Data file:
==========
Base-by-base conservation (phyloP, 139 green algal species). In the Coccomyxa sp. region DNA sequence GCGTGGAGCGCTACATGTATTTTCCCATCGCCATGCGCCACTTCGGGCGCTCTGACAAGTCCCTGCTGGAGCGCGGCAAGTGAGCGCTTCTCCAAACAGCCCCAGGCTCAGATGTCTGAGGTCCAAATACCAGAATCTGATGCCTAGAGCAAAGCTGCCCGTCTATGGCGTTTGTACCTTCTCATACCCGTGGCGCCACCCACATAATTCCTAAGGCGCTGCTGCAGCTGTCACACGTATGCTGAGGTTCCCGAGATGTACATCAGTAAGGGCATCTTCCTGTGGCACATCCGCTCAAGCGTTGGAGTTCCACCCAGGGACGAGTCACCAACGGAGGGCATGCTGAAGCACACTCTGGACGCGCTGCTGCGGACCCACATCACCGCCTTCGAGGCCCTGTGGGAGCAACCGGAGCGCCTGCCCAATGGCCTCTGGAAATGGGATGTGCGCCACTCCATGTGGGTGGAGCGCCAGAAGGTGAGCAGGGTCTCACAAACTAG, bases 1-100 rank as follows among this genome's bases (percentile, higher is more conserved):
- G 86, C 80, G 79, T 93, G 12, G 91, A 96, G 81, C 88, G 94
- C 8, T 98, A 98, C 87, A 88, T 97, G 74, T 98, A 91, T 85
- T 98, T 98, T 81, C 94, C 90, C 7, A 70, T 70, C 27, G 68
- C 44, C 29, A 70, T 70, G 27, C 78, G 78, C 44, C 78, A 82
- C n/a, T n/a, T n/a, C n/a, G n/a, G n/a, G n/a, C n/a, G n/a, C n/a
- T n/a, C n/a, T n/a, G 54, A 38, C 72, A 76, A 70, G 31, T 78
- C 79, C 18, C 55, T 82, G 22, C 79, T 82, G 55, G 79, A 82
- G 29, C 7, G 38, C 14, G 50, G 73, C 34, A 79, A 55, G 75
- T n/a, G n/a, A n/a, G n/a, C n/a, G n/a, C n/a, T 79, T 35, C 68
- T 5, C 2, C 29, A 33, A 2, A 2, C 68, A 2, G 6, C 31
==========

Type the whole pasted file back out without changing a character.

Base-by-base conservation (phyloP, 139 green algal species). In the Coccomyxa sp. region DNA sequence GCGTGGAGCGCTACATGTATTTTCCCATCGCCATGCGCCACTTCGGGCGCTCTGACAAGTCCCTGCTGGAGCGCGGCAAGTGAGCGCTTCTCCAAACAGCCCCAGGCTCAGATGTCTGAGGTCCAAATACCAGAATCTGATGCCTAGAGCAAAGCTGCCCGTCTATGGCGTTTGTACCTTCTCATACCCGTGGCGCCACCCACATAATTCCTAAGGCGCTGCTGCAGCTGTCACACGTATGCTGAGGTTCCCGAGATGTACATCAGTAAGGGCATCTTCCTGTGGCACATCCGCTCAAGCGTTGGAGTTCCACCCAGGGACGAGTCACCAACGGAGGGCATGCTGAAGCACACTCTGGACGCGCTGCTGCGGACCCACATCACCGCCTTCGAGGCCCTGTGGGAGCAACCGGAGCGCCTGCCCAATGGCCTCTGGAAATGGGATGTGCGCCACTCCATGTGGGTGGAGCGCCAGAAGGTGAGCAGGGTCTCACAAACTAG, bases 1-100 rank as follows among this genome's bases (percentile, higher is more conserved):
- G 86, C 80, G 79, T 93, G 12, G 91, A 96, G 81, C 88, G 94
- C 8, T 98, A 98, C 87, A 88, T 97, G 74, T 98, A 91, T 85
- T 98, T 98, T 81, C 94, C 90, C 7, A 70, T 70, C 27, G 68
- C 44, C 29, A 70, T 70, G 27, C 78, G 78, C 44, C 78, A 82
- C n/a, T n/a, T n/a, C n/a, G n/a, G n/a, G n/a, C n/a, G n/a, C n/a
- T n/a, C n/a, T n/a, G 54, A 38, C 72, A 76, A 70, G 31, T 78
- C 79, C 18, C 55, T 82, G 22, C 79, T 82, G 55, G 79, A 82
- G 29, C 7, G 38, C 14, G 50, G 73, C 34, A 79, A 55, G 75
- T n/a, G n/a, A n/a, G n/a, C n/a, G n/a, C n/a, T 79, T 35, C 68
- T 5, C 2, C 29, A 33, A 2, A 2, C 68, A 2, G 6, C 31